28 November 2018 |Yeganeh Torbati| Reuters
DERBY LINE, VERMONT/STANSTEAD, QUEBEC (Reuters) – During the six-hour drive from New York City to a tiny town in northern Vermont, Iranian student Shirin Estahbanati cried at the thought of seeing her father for the first time in nearly three years. Since then, he had suffered a heart attack, and she hadn’t dared leave America to comfort him.
But as she traveled north, she also couldn’t stop worrying. What if she missed the turnoff and drove across the U.S.-Canadian border by mistake?
Estahbanati, like many Iranian students in the United States, has a single-entry visa and can’t leave the country without risking that she won’t be allowed back in. And her parents, as Iranian citizens, are blocked by U.S. President Donald Trump’s travel ban from visiting her in the United States.
She didn’t want to miss her destination: the Haskell Free Library and Opera House.
Estahbanati and her family had agreed to meet around 9 a.m. at the library, which through a historic anomaly straddles the U.S.-Canada border – and today has been thrust into an unlikely role as the site of emotional reunions between people separated by the administration’s immigration policies.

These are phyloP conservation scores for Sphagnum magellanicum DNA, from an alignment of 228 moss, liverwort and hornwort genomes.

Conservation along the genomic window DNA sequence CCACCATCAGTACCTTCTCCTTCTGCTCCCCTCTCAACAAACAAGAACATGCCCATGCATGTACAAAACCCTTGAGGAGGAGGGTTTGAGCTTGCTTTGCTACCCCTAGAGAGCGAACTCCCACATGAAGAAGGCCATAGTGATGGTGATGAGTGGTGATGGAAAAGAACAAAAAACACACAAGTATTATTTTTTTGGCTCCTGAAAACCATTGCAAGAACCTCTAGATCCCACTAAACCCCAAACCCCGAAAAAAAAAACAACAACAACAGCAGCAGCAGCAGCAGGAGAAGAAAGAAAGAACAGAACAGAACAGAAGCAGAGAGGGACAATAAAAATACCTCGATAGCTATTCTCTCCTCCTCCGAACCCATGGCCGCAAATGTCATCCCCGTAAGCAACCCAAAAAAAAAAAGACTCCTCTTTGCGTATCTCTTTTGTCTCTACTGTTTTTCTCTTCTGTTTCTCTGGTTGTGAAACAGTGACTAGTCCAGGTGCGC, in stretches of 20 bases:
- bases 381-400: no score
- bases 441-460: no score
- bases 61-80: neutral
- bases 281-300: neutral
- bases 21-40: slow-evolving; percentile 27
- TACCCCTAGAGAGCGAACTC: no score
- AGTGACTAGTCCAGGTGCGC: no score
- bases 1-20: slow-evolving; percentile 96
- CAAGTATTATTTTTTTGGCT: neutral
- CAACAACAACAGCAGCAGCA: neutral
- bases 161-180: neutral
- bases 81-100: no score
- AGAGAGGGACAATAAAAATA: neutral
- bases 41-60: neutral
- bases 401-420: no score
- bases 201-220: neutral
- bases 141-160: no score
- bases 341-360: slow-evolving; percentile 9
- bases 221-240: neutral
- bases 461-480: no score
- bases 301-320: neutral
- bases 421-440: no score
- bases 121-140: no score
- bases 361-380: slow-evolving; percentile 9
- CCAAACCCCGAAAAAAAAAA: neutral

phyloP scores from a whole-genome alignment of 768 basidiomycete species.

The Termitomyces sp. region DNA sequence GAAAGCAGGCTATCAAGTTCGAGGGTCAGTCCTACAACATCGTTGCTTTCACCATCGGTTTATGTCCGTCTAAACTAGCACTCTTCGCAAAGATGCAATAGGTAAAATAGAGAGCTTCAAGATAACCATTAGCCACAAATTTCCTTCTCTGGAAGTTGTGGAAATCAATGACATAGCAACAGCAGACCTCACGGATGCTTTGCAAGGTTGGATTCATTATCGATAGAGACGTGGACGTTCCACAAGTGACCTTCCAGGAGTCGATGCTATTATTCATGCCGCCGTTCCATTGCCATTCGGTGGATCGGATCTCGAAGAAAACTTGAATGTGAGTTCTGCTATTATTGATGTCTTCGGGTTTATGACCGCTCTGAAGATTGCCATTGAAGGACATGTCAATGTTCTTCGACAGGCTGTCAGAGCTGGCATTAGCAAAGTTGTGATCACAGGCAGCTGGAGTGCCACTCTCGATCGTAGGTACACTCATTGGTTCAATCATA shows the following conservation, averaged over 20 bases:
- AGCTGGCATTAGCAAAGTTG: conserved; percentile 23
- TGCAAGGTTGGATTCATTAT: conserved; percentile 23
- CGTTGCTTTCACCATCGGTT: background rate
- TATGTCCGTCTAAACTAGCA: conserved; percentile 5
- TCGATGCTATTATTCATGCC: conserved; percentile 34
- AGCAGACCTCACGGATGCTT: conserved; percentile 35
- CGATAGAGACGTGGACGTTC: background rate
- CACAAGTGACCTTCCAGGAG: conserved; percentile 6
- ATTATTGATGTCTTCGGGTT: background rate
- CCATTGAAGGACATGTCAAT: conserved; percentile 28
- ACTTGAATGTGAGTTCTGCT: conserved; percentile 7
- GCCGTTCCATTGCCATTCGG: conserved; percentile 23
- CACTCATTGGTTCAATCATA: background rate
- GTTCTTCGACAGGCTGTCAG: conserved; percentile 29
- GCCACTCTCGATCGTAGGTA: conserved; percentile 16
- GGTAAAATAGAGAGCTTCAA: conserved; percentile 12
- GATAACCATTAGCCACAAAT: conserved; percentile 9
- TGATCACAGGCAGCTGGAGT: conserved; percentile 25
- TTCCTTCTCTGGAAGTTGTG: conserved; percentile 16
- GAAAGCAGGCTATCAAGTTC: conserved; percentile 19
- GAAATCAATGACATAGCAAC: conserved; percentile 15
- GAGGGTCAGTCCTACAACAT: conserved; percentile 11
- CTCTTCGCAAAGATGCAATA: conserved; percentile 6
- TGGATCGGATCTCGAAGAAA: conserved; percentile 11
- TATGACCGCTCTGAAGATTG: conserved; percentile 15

The 31-year-old parked her car and, excitement battling with anxiety, walked to the entrance of the Victorian building. But two hours later, her parents and sister still had not appeared from the Canadian side, and her calls to her sister’s cell phone went unanswered.
Finally, she saw them. Because of construction near the library, their GPS device had sent them to the line for the U.S. port of entry. Her parents had no U.S. visas, and they had been detained by American border agents. After approximately two hours, they were released and allowed to join Estahbanati at the library.
When they hugged each other, it felt as if her father had shrunk. He took a deep breath as he held his daughter tight. “I missed your smell,” he told her.
Remembering the moment, her smile turned down with the effort not to cry. “The time I was just hugging my parents,” she said, “I was thinking, I wish I could stop all clocks all over the world.”